A fellow who had been charged with hitting his lawyer was explaining the situation before the court. “That lawyer represented me in a divorce suit. One morning he said that my property-settlement hearing was about to be held. The judge would decide that day what I would get and what Rose would get. He told me I didn’t have to be present and not to worry.”
The judge, perplexed, asked him the relevance of what he was explaining to his charge.
The man assured him that they were related, and continued. When he asked the lawyer what result came out at the hearing, the lawyer told him to look on the bright side. Suspecting the worst, he asked the lawyer what he meant. Then the lawyer came clean and told him that everything went to Rose, his wife, adding that it’s a good omen as in the saying, “Everything’s coming up roses”. “That’s when I hit him,” he concluded.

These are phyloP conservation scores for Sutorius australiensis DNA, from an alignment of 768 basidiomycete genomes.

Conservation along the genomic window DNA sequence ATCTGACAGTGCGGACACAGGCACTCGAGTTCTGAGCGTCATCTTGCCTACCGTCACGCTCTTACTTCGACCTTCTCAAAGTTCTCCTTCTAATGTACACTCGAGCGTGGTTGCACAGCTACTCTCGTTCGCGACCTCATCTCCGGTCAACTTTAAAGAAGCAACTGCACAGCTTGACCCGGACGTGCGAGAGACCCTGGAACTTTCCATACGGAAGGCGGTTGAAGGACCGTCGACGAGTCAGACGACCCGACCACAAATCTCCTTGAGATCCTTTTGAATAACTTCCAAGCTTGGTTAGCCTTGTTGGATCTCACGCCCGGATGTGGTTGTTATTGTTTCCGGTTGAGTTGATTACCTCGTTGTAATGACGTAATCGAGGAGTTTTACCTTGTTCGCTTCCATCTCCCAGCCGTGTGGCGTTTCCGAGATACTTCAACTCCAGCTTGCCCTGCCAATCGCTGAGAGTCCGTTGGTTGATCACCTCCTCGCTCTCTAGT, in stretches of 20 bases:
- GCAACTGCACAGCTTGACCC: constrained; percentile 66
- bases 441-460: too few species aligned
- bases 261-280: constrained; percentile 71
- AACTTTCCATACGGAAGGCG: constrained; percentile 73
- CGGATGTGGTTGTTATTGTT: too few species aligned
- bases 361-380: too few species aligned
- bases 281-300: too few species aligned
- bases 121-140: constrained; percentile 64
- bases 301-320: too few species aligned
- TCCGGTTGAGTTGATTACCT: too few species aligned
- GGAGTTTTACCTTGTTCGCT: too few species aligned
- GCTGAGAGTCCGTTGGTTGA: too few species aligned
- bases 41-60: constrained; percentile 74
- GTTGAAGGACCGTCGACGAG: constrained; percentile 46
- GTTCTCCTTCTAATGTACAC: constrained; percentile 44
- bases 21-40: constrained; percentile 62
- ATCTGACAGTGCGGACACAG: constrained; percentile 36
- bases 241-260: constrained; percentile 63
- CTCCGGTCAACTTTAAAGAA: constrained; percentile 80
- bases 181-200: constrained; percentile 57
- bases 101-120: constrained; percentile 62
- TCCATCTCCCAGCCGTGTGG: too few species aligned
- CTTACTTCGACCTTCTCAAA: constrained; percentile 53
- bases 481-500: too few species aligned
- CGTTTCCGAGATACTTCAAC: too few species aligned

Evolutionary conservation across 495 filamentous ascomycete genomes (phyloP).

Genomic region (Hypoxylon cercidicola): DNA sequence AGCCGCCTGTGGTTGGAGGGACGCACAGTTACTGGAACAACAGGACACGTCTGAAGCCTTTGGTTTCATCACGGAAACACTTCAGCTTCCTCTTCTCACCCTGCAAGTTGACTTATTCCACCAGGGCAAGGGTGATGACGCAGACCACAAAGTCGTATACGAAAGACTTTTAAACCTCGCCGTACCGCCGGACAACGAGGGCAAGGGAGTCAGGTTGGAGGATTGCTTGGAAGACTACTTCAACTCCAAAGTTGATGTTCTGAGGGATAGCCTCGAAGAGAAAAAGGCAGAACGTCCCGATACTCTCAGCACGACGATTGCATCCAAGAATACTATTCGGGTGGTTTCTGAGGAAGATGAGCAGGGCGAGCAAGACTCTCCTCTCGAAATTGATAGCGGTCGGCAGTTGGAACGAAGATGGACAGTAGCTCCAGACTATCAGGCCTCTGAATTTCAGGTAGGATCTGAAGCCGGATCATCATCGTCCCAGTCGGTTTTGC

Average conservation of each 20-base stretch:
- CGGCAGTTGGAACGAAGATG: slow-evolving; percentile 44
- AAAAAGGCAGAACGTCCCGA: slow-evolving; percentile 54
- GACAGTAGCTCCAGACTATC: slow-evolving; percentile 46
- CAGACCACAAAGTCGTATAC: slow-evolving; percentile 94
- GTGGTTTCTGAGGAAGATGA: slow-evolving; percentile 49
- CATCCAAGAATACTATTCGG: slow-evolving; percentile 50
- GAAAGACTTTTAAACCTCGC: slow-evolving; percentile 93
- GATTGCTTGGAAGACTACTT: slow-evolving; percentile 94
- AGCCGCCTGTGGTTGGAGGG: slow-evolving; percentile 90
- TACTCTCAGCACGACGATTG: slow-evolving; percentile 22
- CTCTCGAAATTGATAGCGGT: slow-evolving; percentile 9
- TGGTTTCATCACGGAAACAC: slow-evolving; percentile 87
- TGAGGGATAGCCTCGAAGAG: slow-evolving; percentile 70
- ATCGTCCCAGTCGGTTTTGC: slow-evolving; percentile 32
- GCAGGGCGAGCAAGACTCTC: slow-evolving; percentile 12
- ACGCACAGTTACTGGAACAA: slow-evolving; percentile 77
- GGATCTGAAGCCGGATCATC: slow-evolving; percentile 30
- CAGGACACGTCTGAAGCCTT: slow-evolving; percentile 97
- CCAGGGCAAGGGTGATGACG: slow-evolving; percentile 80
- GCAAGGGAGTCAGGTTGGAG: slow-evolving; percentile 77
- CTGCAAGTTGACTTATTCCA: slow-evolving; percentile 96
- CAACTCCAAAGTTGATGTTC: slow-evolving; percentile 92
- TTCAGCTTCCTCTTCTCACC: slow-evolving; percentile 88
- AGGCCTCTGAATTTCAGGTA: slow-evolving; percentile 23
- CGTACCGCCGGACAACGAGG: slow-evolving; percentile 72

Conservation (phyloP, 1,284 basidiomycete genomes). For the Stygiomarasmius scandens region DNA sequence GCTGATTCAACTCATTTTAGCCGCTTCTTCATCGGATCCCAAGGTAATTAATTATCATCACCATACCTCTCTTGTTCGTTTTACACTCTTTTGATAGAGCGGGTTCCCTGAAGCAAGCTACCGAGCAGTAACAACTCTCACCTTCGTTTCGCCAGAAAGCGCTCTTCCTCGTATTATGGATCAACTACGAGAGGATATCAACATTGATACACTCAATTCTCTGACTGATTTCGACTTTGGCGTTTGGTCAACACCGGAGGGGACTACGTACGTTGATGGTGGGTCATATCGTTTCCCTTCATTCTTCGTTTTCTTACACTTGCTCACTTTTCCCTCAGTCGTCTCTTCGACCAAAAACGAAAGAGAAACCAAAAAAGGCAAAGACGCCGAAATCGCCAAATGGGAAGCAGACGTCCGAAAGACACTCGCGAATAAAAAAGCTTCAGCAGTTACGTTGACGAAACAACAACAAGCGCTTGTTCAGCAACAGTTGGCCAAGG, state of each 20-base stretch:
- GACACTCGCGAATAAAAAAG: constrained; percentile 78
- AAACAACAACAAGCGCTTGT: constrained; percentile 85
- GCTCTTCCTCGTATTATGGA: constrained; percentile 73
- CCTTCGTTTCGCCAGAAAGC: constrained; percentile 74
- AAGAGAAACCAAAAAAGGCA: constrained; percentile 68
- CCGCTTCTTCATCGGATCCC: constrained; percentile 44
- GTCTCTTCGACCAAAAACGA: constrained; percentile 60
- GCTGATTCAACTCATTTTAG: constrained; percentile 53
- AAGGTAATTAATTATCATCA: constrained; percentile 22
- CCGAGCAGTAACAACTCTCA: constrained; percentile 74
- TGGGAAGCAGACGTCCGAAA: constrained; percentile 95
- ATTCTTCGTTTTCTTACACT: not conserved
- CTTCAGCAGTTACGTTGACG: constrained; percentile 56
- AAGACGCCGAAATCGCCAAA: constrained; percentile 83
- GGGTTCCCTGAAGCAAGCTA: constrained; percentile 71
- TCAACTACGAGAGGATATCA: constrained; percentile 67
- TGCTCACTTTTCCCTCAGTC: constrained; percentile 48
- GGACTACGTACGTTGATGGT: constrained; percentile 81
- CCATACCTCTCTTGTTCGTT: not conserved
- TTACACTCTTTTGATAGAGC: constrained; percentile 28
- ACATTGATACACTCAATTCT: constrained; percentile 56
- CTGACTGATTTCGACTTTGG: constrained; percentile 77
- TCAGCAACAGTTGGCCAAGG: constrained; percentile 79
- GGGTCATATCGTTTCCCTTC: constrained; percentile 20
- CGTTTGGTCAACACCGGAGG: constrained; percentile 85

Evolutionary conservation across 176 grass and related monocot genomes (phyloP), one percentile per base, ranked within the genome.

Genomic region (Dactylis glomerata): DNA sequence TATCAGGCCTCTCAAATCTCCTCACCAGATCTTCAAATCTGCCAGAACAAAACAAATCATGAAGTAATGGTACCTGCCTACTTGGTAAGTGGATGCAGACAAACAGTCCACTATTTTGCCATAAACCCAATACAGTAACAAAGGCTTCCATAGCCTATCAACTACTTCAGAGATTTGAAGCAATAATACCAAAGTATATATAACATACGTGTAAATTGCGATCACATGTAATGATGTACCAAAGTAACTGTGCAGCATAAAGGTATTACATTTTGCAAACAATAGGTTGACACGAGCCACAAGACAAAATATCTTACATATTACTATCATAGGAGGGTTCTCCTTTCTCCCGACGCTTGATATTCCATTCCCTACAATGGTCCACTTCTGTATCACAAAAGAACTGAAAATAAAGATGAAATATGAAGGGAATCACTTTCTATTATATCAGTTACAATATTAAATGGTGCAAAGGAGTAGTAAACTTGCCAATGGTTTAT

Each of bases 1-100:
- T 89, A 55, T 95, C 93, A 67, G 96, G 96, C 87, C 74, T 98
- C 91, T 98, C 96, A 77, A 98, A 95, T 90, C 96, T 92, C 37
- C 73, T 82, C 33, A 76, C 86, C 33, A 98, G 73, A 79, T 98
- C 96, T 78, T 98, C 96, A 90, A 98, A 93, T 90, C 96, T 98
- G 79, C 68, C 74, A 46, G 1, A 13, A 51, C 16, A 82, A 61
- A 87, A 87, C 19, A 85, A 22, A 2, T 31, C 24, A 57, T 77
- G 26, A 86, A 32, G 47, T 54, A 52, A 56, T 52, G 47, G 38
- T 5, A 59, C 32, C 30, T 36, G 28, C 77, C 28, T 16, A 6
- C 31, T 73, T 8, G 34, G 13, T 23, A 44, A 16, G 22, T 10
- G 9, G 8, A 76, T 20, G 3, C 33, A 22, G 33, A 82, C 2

The lawyer was so optimistic about the outcome of the suit, that he had decided that the client didn’t have to be present at the important hearing which would discuss the distribution of property. As a result, almost everything, like the house and the car, went to his wife. At the inevitable moment to tell the result to his client, instead of admitting his wrong decision, the lawyer made the result look as if it was a good one referring to an idiom in which the client’s wife’s name appears, as a desperate attempt to get away with it. The client was so upset by both the result of the suit and, still more, the mean excuse of the lawyer, that he punched him.